Canadian uranium explorer Denison Mines has released the results of a prefeasibility study conducted on its Wheeler River uranium project.
Canadian uranium explorer Denison Mines (TSX:DML,NYSEAMERICAN:DNN) has released the results of a prefeasibility study (PFS) conducted on its flagship project, the Wheeler River uranium site. Included in the release was the development plans for two key targets, the Phoenix and Gryphon deposits.
Denison recently acquired controlling interest in Wheeler when it purchased a 24-percent stake in the project from Cameco (TSX:CCO). Located in the Athabasca Basin of Saskatchewan, the Wheeler project is just one of the many uranium developments currently underway in the province.
However, unlike other uranium developments, Wheeler is unique because it will use two types of uranium mining methods to extract the energy material from the earth.
In the newly completed PFS, Wheeler’s pre-tax net present value is set at C$1.31 billion, with an internal rate of return of 38.7 percent and initial production capital of C$322.5 million. The study also notes that the two-deposit project could produce 109.4 million pounds of U308 over a 14 year life-of-mine if the resources are co-developed simultaneously.
For the Phoenix deposit, an in-situ recovery (ISR) mining operation is suggested, with a processing plant to be built on site. According to Denison, this will be the first time ISR mining has been used in the Athabasca Basin to recover uranium.
On the other hand, the Gryphon deposit is to be mined with a traditional underground operation and long-hole mining approach. Denison will process the materials from Gryphon at its nearby McLean Lake mill, where the uranium company owns a 22.5-percent stake.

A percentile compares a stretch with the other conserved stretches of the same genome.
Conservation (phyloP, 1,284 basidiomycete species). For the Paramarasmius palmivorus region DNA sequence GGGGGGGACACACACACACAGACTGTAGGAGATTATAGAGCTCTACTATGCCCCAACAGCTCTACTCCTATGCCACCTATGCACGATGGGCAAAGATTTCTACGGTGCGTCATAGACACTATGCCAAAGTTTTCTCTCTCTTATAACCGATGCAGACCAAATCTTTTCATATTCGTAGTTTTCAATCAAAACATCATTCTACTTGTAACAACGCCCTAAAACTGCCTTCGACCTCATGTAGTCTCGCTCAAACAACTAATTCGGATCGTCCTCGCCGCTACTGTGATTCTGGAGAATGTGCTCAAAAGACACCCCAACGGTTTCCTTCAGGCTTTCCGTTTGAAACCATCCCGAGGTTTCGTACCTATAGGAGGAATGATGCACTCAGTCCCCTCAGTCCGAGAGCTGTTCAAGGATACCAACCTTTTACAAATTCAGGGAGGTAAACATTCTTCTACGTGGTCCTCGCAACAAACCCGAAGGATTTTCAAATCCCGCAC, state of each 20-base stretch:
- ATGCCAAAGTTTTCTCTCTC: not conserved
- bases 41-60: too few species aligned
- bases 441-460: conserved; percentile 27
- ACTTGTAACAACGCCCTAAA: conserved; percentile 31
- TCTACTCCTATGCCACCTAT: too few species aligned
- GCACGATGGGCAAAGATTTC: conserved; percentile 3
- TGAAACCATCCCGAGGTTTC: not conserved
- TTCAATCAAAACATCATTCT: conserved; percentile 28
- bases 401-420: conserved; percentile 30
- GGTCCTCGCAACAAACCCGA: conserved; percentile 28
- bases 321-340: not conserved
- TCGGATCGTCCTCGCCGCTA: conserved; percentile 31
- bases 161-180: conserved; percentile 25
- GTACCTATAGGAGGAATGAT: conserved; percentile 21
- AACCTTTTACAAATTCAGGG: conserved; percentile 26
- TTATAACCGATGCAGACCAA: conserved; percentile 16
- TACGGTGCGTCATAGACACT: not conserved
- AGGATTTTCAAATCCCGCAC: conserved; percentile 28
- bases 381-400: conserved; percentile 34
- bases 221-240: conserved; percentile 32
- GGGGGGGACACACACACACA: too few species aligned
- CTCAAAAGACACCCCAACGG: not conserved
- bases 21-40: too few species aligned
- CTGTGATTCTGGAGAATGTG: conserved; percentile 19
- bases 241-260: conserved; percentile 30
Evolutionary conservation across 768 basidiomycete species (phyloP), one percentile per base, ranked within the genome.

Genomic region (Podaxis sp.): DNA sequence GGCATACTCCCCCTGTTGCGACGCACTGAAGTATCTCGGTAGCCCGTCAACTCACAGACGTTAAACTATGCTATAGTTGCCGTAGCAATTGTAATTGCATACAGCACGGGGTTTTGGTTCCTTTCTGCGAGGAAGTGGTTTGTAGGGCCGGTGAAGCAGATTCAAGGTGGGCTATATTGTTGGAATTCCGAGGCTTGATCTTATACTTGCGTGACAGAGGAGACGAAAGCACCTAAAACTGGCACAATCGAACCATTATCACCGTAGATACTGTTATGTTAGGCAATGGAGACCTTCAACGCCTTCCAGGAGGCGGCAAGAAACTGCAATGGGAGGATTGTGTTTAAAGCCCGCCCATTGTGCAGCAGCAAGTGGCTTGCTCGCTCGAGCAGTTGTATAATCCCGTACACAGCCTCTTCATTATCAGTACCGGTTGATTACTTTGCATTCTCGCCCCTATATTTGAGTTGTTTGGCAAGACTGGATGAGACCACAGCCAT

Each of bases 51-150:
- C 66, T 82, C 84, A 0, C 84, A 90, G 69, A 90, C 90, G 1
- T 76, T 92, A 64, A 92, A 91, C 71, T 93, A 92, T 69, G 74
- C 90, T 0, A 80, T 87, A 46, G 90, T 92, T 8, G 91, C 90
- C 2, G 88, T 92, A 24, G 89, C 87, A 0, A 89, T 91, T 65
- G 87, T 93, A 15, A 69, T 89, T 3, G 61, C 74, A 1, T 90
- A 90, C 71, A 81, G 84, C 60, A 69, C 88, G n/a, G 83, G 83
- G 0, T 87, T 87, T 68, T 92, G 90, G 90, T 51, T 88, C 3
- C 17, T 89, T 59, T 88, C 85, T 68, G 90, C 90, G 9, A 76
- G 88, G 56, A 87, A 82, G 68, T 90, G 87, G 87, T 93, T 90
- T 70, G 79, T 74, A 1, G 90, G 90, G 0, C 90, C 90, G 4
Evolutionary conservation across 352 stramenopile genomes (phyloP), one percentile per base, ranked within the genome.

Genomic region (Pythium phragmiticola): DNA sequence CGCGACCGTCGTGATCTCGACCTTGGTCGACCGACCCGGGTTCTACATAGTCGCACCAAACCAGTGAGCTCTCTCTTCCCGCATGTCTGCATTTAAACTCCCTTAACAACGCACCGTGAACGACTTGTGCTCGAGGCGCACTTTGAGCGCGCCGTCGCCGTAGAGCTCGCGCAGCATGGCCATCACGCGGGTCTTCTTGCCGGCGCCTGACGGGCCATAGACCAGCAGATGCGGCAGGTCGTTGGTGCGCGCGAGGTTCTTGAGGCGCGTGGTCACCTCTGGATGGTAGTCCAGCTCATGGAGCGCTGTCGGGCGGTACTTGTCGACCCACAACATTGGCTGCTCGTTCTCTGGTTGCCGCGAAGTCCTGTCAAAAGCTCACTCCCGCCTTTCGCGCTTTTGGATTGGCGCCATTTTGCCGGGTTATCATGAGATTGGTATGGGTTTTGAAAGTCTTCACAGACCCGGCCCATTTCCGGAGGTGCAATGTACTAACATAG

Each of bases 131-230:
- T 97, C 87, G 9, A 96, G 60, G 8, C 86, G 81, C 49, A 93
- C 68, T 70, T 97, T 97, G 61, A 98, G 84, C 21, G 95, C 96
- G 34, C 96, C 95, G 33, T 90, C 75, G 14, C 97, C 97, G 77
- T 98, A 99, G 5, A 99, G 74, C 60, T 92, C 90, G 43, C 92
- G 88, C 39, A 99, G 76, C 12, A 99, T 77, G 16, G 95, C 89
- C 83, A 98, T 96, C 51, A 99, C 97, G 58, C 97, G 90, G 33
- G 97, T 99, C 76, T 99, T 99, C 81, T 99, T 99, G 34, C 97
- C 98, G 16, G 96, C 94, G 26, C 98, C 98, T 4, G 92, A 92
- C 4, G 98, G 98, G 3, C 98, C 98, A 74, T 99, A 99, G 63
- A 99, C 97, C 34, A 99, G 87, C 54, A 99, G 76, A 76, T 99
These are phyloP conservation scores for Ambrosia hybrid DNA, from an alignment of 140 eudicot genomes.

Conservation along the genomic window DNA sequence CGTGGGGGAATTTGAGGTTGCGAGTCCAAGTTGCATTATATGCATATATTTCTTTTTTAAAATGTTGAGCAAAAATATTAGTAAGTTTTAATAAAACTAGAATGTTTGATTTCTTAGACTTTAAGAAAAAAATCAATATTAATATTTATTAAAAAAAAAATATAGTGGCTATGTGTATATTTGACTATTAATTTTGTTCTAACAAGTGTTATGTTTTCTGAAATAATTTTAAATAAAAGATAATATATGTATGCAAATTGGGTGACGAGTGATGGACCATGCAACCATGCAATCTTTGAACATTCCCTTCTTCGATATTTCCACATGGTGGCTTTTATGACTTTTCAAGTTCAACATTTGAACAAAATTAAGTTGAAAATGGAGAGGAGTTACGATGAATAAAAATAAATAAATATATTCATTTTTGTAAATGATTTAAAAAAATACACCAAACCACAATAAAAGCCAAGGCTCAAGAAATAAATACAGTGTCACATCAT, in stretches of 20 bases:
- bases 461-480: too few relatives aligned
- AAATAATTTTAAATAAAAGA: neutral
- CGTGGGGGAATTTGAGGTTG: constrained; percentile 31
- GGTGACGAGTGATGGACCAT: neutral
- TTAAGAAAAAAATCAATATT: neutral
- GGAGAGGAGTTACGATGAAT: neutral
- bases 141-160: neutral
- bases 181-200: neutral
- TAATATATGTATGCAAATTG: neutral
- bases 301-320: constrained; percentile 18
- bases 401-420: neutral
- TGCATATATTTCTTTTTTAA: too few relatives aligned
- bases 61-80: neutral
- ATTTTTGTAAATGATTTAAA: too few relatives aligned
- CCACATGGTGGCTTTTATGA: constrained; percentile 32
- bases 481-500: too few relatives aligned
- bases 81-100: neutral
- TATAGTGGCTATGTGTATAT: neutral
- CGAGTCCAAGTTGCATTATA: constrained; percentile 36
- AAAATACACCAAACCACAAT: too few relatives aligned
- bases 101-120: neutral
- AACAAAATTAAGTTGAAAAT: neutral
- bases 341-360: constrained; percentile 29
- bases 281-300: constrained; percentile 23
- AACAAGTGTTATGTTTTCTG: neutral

“The selection of ISR mining for the high-grade Phoenix deposit is a defining moment for our company and a potentially transformational development for the future of uranium mining in the Athabasca Basin – bringing the world’s lowest cost uranium mining method to the jurisdiction hosting the world’s highest-grade uranium deposits,” David Cates, president and CEO of Denison, said in the announcement.
Denison has been beefing up its presence in the basin as Cameco has been slowly moving away from uranium production in the area. Denison’s plans to increase development and production in Saskatchewan coincides with a growing concern over global uranium supplies shrinking.
“Based on an estimated production cost of US$3.33 per pound U3O8 and relatively modest initial capital costs, the Phoenix operation is expected to have superior leverage to an anticipated recovery of the spot price of uranium – owing to the fact that the operation may not require a book of long-term contracts to support a development decision,” added Cates.
“The Gryphon deposit is a perfect complement to Phoenix, as it is expected to supply additional low-cost pounds, financed through cash flow from Phoenix, at a time when the uranium market is expected to be in a significant supply deficit.”
The results of the PFS will now be combined with the data the company has gathered through environmental baseline studies and community consultations in recent years. The next step for Wheeler is a full feasibility study that will include some engineering construction work.
The first phase of development construction is slated to begin in 2021.
Denison shares were up 6.94 percent as of 12:30 p.m. EST on Tuesday (September 25), trading at C$0.77.
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Securities Disclosure: I, Georgia Williams, hold no direct investment interest in any company mentioned in this article.